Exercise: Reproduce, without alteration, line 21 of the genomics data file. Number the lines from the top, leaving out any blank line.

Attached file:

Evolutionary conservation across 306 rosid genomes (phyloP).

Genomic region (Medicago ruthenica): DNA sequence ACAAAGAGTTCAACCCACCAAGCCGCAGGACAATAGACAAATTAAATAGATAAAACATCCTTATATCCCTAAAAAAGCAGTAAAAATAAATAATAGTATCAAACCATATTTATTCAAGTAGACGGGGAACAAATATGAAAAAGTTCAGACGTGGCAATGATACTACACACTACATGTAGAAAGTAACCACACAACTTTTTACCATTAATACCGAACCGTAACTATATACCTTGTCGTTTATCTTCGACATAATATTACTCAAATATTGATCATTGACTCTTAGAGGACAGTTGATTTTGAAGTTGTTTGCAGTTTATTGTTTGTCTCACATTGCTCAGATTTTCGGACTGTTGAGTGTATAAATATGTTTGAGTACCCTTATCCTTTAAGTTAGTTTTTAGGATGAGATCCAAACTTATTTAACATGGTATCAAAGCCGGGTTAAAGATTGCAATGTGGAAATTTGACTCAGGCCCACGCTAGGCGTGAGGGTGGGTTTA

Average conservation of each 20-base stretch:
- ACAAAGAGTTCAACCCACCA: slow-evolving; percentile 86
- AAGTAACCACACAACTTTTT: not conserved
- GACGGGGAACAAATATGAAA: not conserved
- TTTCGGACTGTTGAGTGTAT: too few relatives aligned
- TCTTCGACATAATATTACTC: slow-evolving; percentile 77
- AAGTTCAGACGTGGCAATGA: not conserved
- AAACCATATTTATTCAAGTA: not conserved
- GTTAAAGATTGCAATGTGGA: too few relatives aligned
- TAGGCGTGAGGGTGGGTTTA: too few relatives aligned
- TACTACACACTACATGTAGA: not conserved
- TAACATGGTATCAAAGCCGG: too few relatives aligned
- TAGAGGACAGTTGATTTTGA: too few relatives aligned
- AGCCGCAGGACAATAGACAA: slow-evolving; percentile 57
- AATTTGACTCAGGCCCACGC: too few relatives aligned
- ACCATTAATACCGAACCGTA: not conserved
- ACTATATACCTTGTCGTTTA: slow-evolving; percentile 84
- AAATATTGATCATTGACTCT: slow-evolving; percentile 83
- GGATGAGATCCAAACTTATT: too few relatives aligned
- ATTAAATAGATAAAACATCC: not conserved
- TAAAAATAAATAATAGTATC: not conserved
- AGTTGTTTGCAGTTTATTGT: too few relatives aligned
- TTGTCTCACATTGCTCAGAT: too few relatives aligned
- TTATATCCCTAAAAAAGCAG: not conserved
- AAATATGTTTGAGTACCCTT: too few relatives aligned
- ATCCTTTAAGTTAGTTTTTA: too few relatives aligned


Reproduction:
- GGATGAGATCCAAACTTATT: too few relatives aligned